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Angola sees signs of faster inflation after fuel subsidy cuts

When Angolan president João Lourenço returned to power in 2022, the Angola economy was still suffering from the effects of the 30 years’ civil war which ended in 2002


By Black Headline News

Angola is seeing signs of rising price pressures after a government decision to cut gasoline subsidies earlier this month, which almost doubled pump prices in a nation that had one of the world's cheapest fuels. "We are seeing the first signs of this impact," Finance Minister Vera Daves de Sousa said in a Bloomberg Television interview in Paris with Francine Lacqua.


Minister Daves de Sousa, born in Luanda, and has a degree in economics from the Catholic University of Angola (UCAN). She has been Minister of Finance since 2019 and was reappointed following August, 2022 elections. She is the first woman to rise to the post of Minister of Finance in Angola at age 35. Prior to her appointment, she was Secretary of State for Finance and Treasury.


The Republic of Angola is an oil-rich nation in southern Africa, bordered by Namibia and Congo along the Atlantic Ocean. Its shimmering shores rise to a high plateau with both desert and rainforest terrain.


According to Cristina Udelsmann Rodrigues, senior researcher at The Nordic Africa Institute,The Angolan economy has been in bad shape since 2014 when oil prices declined. Oil looms large over the economy, accounting for more than 90% of exports, 56% of government revenues and almost 35% of overall economic output.


Even some of its non-oil sectors such as construction and agriculture move in tandem with the oil sector, according to the International Monetary Fund. This makes the country’s efforts to diversify the economy that much more challenging.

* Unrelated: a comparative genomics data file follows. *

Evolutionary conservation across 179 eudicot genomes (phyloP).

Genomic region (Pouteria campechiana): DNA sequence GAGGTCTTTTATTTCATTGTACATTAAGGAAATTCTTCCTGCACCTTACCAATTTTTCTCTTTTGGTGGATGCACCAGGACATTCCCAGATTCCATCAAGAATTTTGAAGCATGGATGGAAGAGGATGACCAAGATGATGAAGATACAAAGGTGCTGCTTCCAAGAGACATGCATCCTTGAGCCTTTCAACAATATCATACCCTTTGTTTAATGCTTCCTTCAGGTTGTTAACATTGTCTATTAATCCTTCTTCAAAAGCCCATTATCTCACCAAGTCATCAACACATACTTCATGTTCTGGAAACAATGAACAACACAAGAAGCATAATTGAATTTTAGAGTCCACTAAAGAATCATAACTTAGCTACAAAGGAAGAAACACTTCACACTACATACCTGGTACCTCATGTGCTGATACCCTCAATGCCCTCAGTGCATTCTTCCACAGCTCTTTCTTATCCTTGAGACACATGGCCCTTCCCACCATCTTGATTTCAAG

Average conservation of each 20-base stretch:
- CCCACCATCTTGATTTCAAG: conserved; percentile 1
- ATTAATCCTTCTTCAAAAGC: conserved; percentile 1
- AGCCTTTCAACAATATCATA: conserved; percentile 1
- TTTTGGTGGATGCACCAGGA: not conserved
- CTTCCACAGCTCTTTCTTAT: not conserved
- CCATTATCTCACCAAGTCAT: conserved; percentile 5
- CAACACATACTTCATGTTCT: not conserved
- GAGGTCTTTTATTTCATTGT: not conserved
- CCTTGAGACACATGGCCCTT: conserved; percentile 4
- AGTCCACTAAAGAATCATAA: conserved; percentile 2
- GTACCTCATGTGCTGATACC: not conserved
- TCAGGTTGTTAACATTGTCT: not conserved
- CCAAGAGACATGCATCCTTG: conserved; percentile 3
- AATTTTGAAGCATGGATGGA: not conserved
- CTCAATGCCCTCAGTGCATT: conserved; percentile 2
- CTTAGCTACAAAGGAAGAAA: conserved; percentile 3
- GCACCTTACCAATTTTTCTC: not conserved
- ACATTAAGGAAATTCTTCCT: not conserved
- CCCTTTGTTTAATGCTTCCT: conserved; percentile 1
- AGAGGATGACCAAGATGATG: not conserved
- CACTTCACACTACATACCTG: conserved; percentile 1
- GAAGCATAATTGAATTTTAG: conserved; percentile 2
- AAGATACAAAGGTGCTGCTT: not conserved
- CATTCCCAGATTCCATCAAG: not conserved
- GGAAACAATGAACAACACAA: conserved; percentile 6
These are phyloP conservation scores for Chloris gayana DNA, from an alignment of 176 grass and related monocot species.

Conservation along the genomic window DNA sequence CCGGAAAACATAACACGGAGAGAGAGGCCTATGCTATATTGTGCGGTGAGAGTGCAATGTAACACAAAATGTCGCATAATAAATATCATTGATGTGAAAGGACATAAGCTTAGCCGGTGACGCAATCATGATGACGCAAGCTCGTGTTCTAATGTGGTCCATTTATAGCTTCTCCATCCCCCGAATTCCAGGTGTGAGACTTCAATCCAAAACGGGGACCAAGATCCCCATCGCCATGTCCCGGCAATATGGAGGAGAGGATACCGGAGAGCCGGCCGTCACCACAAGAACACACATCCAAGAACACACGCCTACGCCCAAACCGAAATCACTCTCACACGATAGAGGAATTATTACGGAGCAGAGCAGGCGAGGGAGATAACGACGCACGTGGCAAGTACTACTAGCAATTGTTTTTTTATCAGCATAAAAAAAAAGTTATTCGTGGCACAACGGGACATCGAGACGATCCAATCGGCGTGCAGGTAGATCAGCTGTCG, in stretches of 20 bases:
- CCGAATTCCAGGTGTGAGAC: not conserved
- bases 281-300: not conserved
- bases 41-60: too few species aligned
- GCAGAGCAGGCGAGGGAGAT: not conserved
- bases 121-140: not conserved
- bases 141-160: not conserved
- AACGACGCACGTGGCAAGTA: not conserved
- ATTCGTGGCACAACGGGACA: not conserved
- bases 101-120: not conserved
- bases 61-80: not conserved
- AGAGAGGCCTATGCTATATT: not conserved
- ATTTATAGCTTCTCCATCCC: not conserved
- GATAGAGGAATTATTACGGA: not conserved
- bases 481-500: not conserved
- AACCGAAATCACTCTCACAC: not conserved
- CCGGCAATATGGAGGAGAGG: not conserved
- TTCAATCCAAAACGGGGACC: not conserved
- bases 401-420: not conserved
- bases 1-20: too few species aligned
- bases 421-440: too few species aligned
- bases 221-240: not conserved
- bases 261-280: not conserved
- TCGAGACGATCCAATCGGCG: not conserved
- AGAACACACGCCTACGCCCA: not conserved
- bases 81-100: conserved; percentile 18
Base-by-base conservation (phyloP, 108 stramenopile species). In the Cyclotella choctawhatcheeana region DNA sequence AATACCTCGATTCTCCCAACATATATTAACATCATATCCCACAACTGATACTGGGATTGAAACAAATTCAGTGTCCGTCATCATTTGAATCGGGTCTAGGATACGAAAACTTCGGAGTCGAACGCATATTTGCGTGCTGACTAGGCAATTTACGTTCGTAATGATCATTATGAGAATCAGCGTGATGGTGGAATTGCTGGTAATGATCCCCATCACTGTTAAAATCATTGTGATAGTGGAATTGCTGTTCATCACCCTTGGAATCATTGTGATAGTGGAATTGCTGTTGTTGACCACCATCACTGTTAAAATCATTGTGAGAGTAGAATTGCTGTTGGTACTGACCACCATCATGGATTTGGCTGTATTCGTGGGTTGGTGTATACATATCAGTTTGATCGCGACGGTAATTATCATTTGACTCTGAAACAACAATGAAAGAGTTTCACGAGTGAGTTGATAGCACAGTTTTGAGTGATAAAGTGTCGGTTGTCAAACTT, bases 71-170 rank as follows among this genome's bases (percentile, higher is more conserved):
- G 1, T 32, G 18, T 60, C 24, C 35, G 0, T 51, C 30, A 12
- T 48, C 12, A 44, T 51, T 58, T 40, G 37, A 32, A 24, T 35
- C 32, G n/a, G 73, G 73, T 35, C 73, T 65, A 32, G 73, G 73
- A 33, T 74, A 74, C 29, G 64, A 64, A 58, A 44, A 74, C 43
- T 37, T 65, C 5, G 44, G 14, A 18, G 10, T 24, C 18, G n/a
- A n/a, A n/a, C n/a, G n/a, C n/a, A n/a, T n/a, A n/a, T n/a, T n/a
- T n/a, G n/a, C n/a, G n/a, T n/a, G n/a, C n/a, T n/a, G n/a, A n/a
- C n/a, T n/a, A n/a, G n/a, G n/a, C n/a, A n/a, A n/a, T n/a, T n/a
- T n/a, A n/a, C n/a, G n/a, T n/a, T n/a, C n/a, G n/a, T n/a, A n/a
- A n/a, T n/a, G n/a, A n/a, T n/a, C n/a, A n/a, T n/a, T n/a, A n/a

Udelsmann Rodrigues continued: Angolan president João Lourenço, who has been returned to power with a greatly reduced majority, faces the challenging task of turning around the economy and improving the living conditions of the majority, particularly young people.


Angolan youth have borne the brunt of the 30 years’ civil war which ended in 2002. Most of the half a million who died were young fighters. The civil war left those who survived it with no education, no social or economic structures. The oil-based economy has created only residual employment opportunities to the low-skilled young people. Forced migration to urban areas during the war meant breaking social ties.


The prolonged economic recession triggered in 2015-16 by falling oil prices and aggravated by the COVID pandemic and declining oil production, deeply affected the everyday lives of Angolans. With the majority of the population depending on low-profit, unprotected informal activities, the crisis affected a high number of families, who had to cut down on expenses such as education and health.

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